More than 200 still missing in California’s deadliest wildfire on record

Camp fire's death toll mounts in Paradise as the search for victims continues

Firefighter Brian Carter keeps an eye the Camp fire along the North Fork of the Feather River on Sunday

Since last week, three deadly wildfires - Camp Fire, Hill Fire, and Woosley Fire - have been ripping through Northern and Southern California, leaving hundreds of thousands of people displaced and many homes and businesses lost. On Sunday, the monstrous fire was 25 percent contained, according to Cal Fire.

California is ravaged by around 20 wildfires from early October that go on to claim 42 lives over the month, majority in wine-producing Sonoma County, just north of San Francisco, where 22 die. A series of wildfires in Northern California's wine country last fall killed 44 people and destroyed more than 5,000 homes.

If you check Cal Fire's fire tracking map, there are more than a dozen active fires across California right now.

A total of 7,072 homes and structures had burned to the ground as a result of the fires, the Los Angeles Times reported Monday. "I have heard that said countless times in the past two days, and I have lost my home before to a California fire, now another", he wrote.

The most destructive of the fires was in northern California, where people died as flames reduced the town of Paradise, population 27,000, to a smoking ruin and continued to scorch surrounding communities.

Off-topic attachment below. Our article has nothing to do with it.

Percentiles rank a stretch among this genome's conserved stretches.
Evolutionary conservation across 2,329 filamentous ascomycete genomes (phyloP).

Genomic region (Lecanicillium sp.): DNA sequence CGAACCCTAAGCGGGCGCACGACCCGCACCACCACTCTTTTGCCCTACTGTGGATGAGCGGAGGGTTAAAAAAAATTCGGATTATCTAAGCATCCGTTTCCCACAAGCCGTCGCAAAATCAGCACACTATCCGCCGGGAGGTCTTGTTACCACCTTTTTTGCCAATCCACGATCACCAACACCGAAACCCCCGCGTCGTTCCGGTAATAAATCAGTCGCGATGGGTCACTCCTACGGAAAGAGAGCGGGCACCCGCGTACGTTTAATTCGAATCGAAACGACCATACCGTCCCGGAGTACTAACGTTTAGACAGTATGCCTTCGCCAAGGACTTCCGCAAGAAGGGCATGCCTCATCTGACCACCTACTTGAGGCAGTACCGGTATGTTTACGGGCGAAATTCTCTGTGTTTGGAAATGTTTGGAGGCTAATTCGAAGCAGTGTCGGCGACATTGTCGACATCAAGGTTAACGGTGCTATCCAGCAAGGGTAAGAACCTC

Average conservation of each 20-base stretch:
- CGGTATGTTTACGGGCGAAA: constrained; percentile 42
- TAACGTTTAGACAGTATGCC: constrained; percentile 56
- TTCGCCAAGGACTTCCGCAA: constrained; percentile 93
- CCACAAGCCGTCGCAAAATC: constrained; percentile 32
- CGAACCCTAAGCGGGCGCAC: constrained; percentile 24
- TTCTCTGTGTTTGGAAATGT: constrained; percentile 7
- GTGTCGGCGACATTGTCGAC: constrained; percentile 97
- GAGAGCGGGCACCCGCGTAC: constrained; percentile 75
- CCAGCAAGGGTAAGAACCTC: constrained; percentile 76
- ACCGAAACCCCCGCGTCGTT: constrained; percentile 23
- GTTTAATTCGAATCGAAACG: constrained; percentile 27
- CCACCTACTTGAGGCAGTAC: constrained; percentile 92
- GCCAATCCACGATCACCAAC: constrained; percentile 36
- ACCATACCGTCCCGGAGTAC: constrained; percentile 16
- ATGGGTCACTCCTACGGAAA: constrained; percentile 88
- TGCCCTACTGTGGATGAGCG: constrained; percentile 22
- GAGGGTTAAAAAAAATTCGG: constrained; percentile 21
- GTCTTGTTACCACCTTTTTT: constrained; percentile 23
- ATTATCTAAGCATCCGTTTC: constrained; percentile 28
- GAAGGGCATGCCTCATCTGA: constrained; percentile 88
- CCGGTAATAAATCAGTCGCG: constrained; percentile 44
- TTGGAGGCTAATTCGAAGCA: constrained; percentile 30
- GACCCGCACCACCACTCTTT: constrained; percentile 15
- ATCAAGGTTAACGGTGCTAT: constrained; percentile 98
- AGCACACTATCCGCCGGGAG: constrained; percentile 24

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The singer urged people to donate resources and supplies to firefighters as it will help them in combating the fire. But as of Monday, that figure had grown much larger, according to reports.

For additional coverage of the wildfires, go to for the latest updates. "It's something I absolutely had to do", Hughes said. The statewide death toll stood at 31. President Donald Trump has blamed "poor" forest management for the fires. "Winds are already blowing", Chief Daryl Osby of the Los Angeles County Fire Department said Sunday. The San Jose Mercury News, meanwhile, pointed to radio transmissions from firefighters that indicated the utility's downed power lines may have sparked the fire.

On Monday, Trump praised the several thousand firefighters battling the blazes, saying, "The California Fire Fighters, (the Federal Emergency Management Agency) and First Responders are wonderful and very fearless". Everything reminds us of the bad disaster that is still in full effect for our friends to the North. "And that's what hurts, those kinds of things hurt because you can't replace that".

"My sister was on the news because her video got shared and you could see fire on both sides of the streets, you could see smoke everywhere, you really couldn't see anywhere". Around 150,000 California residents are under an evacuation order.

On Saturday, California emergency officials contacted the Texas Division of Emergency Management who then called Texas A&M Forest Service to request help via the Texas Intrastate Fire Mutual Aid System program.

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